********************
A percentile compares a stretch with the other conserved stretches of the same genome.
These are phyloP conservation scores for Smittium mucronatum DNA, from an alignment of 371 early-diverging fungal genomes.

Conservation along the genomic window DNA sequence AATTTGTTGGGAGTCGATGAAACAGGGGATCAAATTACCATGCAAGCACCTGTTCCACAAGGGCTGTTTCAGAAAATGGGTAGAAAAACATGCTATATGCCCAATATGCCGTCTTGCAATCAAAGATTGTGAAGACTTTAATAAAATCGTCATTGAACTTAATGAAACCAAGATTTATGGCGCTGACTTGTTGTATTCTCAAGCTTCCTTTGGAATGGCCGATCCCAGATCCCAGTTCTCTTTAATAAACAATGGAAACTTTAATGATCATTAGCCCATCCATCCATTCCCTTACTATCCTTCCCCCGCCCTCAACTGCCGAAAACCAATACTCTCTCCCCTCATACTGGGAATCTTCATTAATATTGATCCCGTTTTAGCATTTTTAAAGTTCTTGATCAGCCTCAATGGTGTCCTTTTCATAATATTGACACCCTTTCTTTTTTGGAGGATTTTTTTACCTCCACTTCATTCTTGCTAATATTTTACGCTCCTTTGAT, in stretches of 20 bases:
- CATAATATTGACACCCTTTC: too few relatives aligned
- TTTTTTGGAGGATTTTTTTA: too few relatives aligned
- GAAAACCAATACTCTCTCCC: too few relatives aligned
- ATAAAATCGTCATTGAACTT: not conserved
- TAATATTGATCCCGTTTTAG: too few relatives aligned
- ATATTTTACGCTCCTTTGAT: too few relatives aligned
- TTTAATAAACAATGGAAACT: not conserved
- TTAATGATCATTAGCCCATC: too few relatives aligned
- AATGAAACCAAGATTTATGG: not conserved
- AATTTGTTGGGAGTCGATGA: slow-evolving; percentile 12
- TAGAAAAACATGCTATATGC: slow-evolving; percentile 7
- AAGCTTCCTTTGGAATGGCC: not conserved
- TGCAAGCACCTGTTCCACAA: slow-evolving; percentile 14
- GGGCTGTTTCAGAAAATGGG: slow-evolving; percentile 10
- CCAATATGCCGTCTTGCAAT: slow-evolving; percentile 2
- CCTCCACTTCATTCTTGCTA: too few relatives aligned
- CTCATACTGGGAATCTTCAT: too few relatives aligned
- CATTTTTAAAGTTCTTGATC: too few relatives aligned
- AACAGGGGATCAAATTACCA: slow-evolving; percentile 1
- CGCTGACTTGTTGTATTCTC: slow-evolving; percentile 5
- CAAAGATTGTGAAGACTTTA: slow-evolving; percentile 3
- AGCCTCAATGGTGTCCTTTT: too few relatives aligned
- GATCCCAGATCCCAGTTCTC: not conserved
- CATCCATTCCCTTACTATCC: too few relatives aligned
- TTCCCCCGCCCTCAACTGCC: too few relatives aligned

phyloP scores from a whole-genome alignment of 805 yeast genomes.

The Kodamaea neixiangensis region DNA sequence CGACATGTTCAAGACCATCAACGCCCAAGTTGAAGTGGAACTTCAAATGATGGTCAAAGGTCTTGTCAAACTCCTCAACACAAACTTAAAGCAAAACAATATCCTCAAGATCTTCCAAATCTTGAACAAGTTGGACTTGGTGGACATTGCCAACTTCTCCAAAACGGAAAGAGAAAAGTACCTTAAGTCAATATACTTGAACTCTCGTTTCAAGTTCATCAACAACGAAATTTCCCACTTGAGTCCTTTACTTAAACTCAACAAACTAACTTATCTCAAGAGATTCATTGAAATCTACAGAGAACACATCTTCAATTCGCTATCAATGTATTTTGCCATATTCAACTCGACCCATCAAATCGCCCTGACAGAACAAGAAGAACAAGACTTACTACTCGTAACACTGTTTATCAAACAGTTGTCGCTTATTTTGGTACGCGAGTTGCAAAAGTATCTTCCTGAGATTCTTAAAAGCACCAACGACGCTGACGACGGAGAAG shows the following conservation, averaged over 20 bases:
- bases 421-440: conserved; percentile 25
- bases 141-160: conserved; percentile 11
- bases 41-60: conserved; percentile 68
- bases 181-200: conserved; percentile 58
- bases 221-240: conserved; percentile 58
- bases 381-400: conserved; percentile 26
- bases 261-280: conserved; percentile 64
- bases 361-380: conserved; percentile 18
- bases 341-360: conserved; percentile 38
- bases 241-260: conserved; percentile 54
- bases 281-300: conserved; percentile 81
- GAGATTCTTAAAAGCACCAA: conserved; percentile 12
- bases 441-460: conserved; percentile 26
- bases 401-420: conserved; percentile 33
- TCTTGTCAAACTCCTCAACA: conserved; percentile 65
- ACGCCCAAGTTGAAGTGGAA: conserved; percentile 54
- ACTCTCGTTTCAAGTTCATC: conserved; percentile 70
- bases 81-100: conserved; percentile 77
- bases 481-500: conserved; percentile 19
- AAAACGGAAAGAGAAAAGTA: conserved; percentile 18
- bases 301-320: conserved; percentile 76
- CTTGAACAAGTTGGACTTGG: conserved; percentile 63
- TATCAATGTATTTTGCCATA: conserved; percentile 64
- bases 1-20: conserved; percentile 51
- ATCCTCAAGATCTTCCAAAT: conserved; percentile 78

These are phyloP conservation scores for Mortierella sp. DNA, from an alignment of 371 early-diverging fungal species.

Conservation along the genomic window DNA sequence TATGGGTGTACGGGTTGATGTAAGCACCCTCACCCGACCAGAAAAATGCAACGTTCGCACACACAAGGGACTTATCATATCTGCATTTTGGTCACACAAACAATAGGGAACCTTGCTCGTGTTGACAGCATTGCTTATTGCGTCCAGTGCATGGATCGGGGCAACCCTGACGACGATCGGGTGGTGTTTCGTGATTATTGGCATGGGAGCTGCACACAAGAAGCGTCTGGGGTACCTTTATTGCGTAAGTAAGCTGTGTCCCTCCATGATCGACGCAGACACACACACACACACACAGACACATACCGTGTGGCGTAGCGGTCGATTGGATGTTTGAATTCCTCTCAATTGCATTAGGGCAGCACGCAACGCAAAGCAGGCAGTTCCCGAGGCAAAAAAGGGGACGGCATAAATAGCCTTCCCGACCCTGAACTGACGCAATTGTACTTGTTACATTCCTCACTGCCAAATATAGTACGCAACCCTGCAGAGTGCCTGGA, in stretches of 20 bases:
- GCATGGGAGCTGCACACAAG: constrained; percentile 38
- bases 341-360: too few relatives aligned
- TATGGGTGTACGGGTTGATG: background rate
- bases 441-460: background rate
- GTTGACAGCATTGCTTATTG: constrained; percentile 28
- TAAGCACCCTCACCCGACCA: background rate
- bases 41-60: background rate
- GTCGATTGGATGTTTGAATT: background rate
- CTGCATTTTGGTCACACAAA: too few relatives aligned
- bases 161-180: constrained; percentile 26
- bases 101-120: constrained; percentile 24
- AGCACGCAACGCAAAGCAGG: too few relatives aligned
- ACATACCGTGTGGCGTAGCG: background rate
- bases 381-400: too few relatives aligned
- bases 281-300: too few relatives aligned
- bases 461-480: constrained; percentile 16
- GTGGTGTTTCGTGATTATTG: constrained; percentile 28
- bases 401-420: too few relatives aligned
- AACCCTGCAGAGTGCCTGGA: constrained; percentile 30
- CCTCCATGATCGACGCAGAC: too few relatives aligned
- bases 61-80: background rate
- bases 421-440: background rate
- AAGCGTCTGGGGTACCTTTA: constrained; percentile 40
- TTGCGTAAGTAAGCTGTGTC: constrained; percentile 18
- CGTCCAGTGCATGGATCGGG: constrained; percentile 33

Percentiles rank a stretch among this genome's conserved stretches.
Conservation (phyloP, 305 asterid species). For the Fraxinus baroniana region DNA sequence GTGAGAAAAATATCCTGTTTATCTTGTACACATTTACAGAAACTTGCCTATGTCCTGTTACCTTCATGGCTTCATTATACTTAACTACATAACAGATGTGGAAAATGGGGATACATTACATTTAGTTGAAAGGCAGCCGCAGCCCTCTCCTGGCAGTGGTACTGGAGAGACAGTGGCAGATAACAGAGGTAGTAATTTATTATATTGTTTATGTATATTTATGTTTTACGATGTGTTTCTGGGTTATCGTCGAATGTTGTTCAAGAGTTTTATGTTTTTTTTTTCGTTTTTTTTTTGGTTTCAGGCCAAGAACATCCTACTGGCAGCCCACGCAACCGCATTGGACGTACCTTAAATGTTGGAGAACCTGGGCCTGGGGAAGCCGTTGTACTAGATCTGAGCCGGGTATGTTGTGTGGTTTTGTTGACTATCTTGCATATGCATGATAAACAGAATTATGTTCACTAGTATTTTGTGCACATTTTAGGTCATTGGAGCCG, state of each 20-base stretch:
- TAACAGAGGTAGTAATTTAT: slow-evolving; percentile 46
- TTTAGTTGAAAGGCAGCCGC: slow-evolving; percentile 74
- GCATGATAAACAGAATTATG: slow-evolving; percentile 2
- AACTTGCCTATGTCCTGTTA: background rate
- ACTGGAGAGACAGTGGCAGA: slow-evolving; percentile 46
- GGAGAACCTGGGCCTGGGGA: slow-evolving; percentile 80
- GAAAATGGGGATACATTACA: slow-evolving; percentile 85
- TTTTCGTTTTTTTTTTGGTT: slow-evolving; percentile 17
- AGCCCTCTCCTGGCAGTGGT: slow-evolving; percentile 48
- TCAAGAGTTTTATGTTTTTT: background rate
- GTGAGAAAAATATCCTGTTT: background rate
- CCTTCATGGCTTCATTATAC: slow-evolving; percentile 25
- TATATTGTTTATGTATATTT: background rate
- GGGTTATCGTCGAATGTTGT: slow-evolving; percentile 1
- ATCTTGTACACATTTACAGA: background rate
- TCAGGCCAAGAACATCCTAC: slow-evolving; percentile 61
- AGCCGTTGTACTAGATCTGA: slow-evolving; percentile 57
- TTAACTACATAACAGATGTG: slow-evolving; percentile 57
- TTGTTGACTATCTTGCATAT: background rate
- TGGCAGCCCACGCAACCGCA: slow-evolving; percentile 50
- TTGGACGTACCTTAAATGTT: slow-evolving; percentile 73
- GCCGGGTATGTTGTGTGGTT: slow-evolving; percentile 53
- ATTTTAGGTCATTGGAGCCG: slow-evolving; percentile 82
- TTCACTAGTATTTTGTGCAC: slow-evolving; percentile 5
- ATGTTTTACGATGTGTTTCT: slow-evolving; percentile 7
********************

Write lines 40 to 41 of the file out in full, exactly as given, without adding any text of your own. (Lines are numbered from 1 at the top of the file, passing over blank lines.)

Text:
- bases 241-260: conserved; percentile 54
- bases 281-300: conserved; percentile 81